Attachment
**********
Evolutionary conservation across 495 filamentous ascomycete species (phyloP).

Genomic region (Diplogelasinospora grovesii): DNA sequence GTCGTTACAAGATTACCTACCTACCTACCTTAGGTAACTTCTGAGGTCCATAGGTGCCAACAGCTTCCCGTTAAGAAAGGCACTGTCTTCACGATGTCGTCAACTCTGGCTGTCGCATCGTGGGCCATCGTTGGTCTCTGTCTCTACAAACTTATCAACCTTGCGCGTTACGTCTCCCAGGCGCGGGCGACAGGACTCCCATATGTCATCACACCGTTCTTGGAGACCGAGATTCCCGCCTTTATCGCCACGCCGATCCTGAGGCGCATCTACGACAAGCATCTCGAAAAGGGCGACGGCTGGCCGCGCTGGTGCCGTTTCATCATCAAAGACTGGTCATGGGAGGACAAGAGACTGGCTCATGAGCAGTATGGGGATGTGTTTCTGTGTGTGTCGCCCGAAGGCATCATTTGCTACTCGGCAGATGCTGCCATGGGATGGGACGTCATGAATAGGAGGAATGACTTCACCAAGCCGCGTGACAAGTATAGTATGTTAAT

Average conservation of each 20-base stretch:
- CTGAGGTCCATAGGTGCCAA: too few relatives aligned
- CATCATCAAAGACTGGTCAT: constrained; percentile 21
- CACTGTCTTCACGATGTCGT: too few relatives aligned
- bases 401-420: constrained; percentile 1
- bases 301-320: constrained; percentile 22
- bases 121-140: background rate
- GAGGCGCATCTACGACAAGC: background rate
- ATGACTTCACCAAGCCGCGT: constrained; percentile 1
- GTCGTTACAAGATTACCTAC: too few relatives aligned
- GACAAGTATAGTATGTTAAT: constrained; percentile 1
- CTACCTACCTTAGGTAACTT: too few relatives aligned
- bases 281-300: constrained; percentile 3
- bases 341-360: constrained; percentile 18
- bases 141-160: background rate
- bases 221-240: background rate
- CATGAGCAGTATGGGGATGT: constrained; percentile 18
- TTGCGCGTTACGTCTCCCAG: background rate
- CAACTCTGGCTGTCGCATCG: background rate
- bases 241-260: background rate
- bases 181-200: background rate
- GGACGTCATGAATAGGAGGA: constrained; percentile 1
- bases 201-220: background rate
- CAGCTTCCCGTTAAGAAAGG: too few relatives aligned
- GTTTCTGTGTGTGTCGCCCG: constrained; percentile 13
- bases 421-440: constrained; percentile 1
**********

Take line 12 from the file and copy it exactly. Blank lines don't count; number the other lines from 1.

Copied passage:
- GTCGTTACAAGATTACCTAC: too few relatives aligned